What is Painite and why painite from Myanmar can fetch US$60,000 per carat

The first three Natural History Museum painites – including one in its natural state with rubies that had been sitting in their collection for years. It had initially been misidentified as the much less valuable tourmaline. © The Trustees o

Humans have adorned themselves and their belongings with attractive stones since prehistoric times. We’ve used fossil materials such as jet and amber, colourful rocks such as lapis lazuli, and water-clear single crystals of minerals such as amethyst and golden citrine. 

The “precious stones” diamond, ruby, sapphire and emerald are distinguished from the remaining “semiprecious stones” largely on the basis of perceived rarity in classical times.

This is a natural diamond – it’s called Unique Pink, and sold for for A$42.8 million in 2016. LAURENT GILLIERON/AAP

But what makes a stone a gem? It boils down to a few key qualities – beauty and durability. And rarity makes a gem even more special, as is the case for my favourite: painite.

Tough beauty

Any stone may become a gem if it has beauty (in the eyes of enough beholders) and is durable enough to retain that beauty through everyday wear. 

Durability usually implies that the stone is hard enough to resist abrasion from airborne sand and dust. Also, that it does not easily fracture or “cleave” on flat planes of weakness (determined by its atomic arrangement). 

Diamond, the hardest known material, certainly satisfies the abrasion criterion. A diamond crystal does have four orientations of cleavage plane on which it can be split easily. But for diamonds, this apparent liability can be turned into an asset. 

The cleavage is used as a short cut in the early stages of shaping, cutting and polishing this extraordinarily hard material, which is otherwise a slow and painstaking business.

The rare gem painite

Although diamonds are still the popular epitome of preciousness, they are far from the rarest minerals to have been used as gems

As a mineralogist, my favourite amongst these ultra-rare stones comes from the gem gravels of the Mogok region in Myanmar. There, sapphires, rubies, spinels and other gemstones accumulate in river beds after washing down from the surrounding forested hills. These have been mined since ancient times.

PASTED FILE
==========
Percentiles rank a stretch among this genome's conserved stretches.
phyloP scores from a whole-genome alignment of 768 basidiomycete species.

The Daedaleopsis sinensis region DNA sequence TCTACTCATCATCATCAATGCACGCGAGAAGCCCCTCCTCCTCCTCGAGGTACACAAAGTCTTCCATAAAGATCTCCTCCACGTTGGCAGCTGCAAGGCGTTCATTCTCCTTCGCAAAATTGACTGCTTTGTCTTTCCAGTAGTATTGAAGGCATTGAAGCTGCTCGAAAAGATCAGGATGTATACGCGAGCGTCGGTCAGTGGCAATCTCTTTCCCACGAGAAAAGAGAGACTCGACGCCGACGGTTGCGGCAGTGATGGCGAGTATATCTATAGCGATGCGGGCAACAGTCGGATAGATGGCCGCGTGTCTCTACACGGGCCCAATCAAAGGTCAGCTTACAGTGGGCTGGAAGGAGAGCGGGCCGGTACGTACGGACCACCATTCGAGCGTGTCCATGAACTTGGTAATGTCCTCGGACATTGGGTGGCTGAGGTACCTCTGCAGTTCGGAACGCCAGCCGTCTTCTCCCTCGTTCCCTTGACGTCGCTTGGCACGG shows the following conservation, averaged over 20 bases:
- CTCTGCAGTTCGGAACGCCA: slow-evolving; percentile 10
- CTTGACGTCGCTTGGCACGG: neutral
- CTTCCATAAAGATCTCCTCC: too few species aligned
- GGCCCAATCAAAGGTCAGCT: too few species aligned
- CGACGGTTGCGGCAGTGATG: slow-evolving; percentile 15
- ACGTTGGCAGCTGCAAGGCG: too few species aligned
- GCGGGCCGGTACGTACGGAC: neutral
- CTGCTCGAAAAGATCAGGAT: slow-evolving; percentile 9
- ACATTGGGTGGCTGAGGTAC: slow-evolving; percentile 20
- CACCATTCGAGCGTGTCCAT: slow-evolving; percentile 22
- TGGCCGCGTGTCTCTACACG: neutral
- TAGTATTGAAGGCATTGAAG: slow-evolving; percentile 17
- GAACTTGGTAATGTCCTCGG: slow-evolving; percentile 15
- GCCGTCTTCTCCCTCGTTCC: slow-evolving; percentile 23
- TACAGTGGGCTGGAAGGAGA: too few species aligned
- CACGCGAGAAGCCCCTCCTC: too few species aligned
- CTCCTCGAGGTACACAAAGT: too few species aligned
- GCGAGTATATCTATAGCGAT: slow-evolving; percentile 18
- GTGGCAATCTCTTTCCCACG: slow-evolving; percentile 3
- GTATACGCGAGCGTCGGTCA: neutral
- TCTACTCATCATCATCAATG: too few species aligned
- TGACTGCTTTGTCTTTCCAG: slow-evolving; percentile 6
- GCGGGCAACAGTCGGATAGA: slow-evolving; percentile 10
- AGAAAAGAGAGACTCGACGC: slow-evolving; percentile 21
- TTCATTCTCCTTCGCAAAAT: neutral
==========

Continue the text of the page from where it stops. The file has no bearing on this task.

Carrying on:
In 1957, two deep red stones from a batch donated to the Natural History Museum in London – as shown in the lead image for this story – turned out to be completely new to science. A tiny slice from one crystal was used for research, and the new mineral was named “painite” after the original donor, the gem dealer Arthur Pain.

A third painite was identified in 1979, but it was not until 2001 that a fourth was found in Myanmar. Efforts to find more intensified, working uphill along creeks and locating progressively less water-worn material. 

By 2005, a source outcrop for painite was finally discovered, nearly half a century after the original identification. Several thousand stones have now been recovered, but the small number of cut gems remains the preserve of specialist collectors. 

Painite’s extreme rarity is due to it containing the chemical elements zirconium and boron, which do not normally associate with each other in nature and don’t occur together in any other mineral. Ironically, some painite crystals are partly altered to a crust of small pink crystals of the more common ruby. 

The increase in supply means that you can now get small crystals of painite pretty easily online for tens of dollars, and poor-quality cut stones for about A$100. However, the tiny proportion of gem-quality stones still fetch US$60,000 per carat.

Source : https://theconversation.com/what-is-a-gem-and-why-painite-from-myanmar-can-fetch-us-60-000-per-carat-97453


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